Ge Power Loses Some Steam

Two years ago, the head of General Electric Co.'s power-generation equipment business, David Genever-Watling, boasted of rich profits at his $6 billion unit. Today, he's out of a job. His successor, Robert L. Nardelli, took control over the summer and is telling the troops that bad times lie ahead at the Schenectady (N.Y.) operation.

What happened? Blame it on overly optimistic forecasts for power demand in Asia. GE, as well as others in the multibillion-dollar industry, also underestimated the difficulty of cutting deals in places such as India and China. The August collapse of Enron Corp.'s $2.8 billion Indian project, for which GE was to supply $600 million of gas turbines, is only the latest setback for Western companies in their quest for global gold. In China, they are squabbling with authorities over appropriate rates of return. "The euphoria has come down," says Kenneth W. Norwood, market research manager at GE Power Systems.

The troubles in Asia are coming home to roost in the U.S. Power Systems President Nardelli held a teleconference on Sept. 11 to spread the bad news to GE's 20,000-plus power employees. Nardelli declined to talk to BUSINESS WEEK about his plans, but those who have spoken with him have no doubt what will happen next. "The volume has fallen off big time," says Louis Valenti, business agent for the Schenectady local of the International Union of Electronic Workers, who predicts layoffs soon.

Under GE Chief Executive Officer John F. Welch, downsizing has become the norm when sour markets threaten GE's stream of steadily rising earnings. Although Power Systems will see a sharp revenue increase this year of 25%, to $7.5 billion, because of a 1994 purchase of Italian power company Nuovo Pignone, analysts are forecasting a drop in operating profit of between 5% and 10%, to about $1.1 billion (chart). That's not a good enough return for Welch. Power Systems has been one of the heaviest contributors to GE's bottom line: In 1994, its 21% operating margins were among the highest in the company, providing $1.2 billion in operating income--14% of the company's total.

GE is paying for its excessive optimism a few years ago. In 1993, executives told the American Electric Industry Conference that they expected worldwide demand for new power to hit 651 gigawatts between 1993 and 2002. Now, GE's 10-year forecast has been trimmed 7%. Others are even more conservative. "Nothing will go as fast as they think," says Christopher Bergesen, vice-president at McGraw-Hill Companies' Utility Data Institute.

GE competitors Westinghouse and Asea Brown Boveri also foresee slower markets. Westinghouse recently announced a round of 500 layoffs at its power business, while ABB terms the market in Asia as "very, very soft." Says Jerry Vargo, an ABB senior vice-president: "The business that is out there is extremely competitive."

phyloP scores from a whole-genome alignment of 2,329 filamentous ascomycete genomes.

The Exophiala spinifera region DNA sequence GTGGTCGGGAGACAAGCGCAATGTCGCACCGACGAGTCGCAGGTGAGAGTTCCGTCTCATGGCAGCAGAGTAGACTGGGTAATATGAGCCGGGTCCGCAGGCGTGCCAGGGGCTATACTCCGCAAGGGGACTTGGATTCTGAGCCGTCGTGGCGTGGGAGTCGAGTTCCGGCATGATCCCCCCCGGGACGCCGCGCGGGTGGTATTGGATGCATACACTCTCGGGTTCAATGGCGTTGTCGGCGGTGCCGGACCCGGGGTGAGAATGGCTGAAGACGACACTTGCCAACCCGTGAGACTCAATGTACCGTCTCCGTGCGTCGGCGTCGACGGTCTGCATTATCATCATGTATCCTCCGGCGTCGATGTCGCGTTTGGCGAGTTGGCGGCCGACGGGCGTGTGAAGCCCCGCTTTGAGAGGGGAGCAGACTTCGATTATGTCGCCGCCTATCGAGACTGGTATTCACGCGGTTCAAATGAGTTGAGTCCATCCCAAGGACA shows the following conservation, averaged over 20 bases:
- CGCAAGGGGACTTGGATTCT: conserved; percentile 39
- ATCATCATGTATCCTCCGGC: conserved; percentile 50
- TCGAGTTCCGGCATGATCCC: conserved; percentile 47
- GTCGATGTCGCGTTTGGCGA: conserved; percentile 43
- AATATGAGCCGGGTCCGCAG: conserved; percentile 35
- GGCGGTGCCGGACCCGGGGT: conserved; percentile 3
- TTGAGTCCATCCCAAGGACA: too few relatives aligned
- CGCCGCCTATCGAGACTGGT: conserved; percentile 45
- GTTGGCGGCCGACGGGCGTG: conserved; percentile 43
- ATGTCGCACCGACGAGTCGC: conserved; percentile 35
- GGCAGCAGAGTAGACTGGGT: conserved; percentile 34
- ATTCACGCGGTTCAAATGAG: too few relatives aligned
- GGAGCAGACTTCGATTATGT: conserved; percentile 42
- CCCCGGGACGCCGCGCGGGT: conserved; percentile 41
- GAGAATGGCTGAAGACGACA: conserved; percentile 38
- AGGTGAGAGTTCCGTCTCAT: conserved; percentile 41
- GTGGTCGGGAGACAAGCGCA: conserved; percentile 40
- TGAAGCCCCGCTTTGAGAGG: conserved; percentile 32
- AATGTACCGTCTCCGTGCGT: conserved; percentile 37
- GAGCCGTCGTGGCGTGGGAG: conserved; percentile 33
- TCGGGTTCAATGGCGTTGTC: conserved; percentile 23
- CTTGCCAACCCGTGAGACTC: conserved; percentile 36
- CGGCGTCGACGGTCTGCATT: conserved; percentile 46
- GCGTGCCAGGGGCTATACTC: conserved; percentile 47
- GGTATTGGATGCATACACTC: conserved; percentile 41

FAMILIAR SCRIPT. The slowdown could hardly have come at a worse time. New orders already have ground to a standstill in the U.S., as the utility industry awaits the inevitable shakeout that will follow impending industry deregulation. That puts even more of a burden on the growing markets of Asia, which are still expected to generate 50% of new orders. With demand flat in the West, GE says the industry has a third more production capacity than it needs in gas turbines. Not surprisingly, this has led to highly aggressive pricing, further damping profit margins. And the deals that are going through involve slow and painful negotiations. On Sept. 12, Siemens signed a deal for a $650 million project in eastern China that took two years to ink.

Nardelli is therefore likely to follow a familiar GE script, one that played out over the past couple of years at GE's aircraft engines group. There, as profits sagged, a new management slashed the workforce in half, the supplier base by two-thirds, and costs on key components by as much as 30%. A manufacturing expert, Nardelli comes to Power Systems from GE Transportation Systems, where he helped lead an overhaul of GE's aging locomotive technology, cutting production cycles by two-thirds. Orders for new locomotives grew 50% last year as GE introduced a new line of high-power, alternating current locomotives. He also won some huge foreign orders, including one in Indonesia.

Those skills will be needed at Power Systems. The markets for new power equipment in Asia remain attractive and over the long term are critical to GE's future. But the brunt of the current weakness is likely to be borne on the backs of workers at home.

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